Walking Stability & the Divergent Point

Systematic Foot Force Variation During Walking

We discovered that the remarkable ability to retain an upright posture while walking is aided by a systematic relationship between foot force (F) direction and center-of-pressure characterized as having a common intersection point we call a divergent point (DP). That point is located above the CM in the vicinity of the shoulder joint.

The benefit of this pattern is that the torque about the CM provided by the foot force accelerates the body back toward upright. That is, when the body happens to tip too far forward, body mechanics locate the CP further anterior and this DP behavior directs the foot force anterior to the CM which produces a posteriorly pitching torque that accelerates the body back toward upright. Conversely for posterior pitch of the body. This pattern of force direction and the resulting stability advantage is also observed for a rigid block sitting on a horizontal surface and for a ship floating in water. However humans place the DP higher than for a rigid block of the same mechanical parameters.

In humans, this DP behavior is the product of active muscle control and not purely mechanics. Humans can adjust relative torques at the hip, knee, and ankle torques to produce foot force with a wide range of CP and force direction. That capability could produce a force that always intersects the CM.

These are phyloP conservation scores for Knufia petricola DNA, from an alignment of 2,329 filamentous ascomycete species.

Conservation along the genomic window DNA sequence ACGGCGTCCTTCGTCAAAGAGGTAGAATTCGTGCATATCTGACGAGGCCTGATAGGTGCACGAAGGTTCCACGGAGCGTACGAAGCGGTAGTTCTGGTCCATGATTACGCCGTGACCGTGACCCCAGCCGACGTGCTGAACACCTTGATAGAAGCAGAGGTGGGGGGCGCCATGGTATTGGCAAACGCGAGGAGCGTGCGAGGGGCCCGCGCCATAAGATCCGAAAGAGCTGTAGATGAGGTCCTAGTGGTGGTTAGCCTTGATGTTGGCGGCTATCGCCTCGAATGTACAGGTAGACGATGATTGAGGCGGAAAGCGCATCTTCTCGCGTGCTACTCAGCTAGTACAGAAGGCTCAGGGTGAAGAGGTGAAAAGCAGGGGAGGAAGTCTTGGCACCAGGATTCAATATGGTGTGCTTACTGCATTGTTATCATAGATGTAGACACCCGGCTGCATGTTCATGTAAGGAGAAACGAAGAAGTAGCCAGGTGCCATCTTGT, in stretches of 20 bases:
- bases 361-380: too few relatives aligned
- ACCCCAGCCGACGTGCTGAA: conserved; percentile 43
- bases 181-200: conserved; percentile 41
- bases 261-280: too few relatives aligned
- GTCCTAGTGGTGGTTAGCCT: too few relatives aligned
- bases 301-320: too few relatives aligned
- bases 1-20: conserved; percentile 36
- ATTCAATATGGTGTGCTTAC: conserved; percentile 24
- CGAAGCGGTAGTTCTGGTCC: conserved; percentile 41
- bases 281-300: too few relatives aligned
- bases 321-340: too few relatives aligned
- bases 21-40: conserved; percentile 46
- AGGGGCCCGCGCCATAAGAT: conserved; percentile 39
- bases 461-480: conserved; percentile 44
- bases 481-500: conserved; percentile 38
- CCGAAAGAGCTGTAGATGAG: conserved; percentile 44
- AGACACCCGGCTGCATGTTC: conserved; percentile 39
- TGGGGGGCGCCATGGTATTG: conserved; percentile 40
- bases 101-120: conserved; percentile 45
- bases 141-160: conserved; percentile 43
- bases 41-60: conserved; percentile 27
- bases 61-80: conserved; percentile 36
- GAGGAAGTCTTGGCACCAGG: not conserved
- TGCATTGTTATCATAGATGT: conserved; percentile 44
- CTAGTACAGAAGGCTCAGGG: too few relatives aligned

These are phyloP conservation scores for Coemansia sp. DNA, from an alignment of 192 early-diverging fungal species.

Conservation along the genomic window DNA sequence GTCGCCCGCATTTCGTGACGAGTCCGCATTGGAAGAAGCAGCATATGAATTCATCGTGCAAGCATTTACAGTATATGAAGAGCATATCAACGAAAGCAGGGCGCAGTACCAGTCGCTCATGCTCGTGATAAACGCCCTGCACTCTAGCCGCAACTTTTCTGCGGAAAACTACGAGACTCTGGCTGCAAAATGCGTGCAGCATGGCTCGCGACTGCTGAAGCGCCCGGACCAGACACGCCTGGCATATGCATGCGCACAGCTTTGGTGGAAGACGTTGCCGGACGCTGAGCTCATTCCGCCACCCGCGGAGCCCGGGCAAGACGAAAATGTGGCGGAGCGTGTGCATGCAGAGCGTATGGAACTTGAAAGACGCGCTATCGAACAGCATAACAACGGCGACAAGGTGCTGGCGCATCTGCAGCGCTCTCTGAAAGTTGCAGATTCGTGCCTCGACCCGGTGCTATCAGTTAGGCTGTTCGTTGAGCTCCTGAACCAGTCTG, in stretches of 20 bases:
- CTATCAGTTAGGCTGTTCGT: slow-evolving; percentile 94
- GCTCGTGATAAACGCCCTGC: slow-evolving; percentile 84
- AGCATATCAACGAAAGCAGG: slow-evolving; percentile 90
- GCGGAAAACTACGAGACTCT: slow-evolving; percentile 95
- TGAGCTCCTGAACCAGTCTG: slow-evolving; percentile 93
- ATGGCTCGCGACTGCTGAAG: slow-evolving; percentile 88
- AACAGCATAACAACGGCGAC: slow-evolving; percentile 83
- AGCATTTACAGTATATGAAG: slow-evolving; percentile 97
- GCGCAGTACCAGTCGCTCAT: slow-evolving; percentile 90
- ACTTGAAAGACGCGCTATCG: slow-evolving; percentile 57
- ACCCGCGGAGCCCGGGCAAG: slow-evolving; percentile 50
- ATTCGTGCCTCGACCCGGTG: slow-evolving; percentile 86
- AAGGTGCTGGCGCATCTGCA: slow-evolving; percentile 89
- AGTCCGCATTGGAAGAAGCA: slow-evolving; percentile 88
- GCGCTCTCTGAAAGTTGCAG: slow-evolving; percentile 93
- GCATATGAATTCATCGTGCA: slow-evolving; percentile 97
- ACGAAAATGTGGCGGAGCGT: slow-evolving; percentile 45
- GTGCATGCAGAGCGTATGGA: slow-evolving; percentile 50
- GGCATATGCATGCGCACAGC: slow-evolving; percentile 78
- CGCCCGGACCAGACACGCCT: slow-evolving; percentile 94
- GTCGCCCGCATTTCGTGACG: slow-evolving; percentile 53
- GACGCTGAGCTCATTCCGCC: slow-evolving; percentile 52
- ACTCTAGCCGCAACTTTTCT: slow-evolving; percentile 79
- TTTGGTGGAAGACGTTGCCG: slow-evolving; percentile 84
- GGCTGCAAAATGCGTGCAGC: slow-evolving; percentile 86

Benefits of the DP Strategy

Directing foot force at a point above the CM reduces the feedback control burden. Directing the foot force at the CM produces not torque about the CM and would thus not alter whole body angular momentum. Because a key objective of walking is to control whole body attitude, zero torque about the CM may seem optimal because it minimizes the torque necessary for error correction. That approach has been widely touted in the control of robotic bipeds. However, any disturbance that induces angular motion must then be detected and corrected with an alteration of the foot force. An alternate strategy is to use a feedforward controller that continuously directs the force at the supra-CM DP. Errors are then automatically corrected without feedback control intervention. This frees human cognitive resources for other tasks.

Increased stabilization can be provided by raising the height of the DP. We have observed that cognitive distraction or threat of mechanical perturbation leads to elevated DP location.

While the advantages of this behavior are evident, the mechanism by which humans accomplish this control requires a more detailed analysis (see later section).

Relevant Publications:

Gruben KG, Boehm WL: Force direction pattern stabilizes sagittal plane mechanics of human walking. Human Movement Science, 31(3), 649-659, 2012.

 

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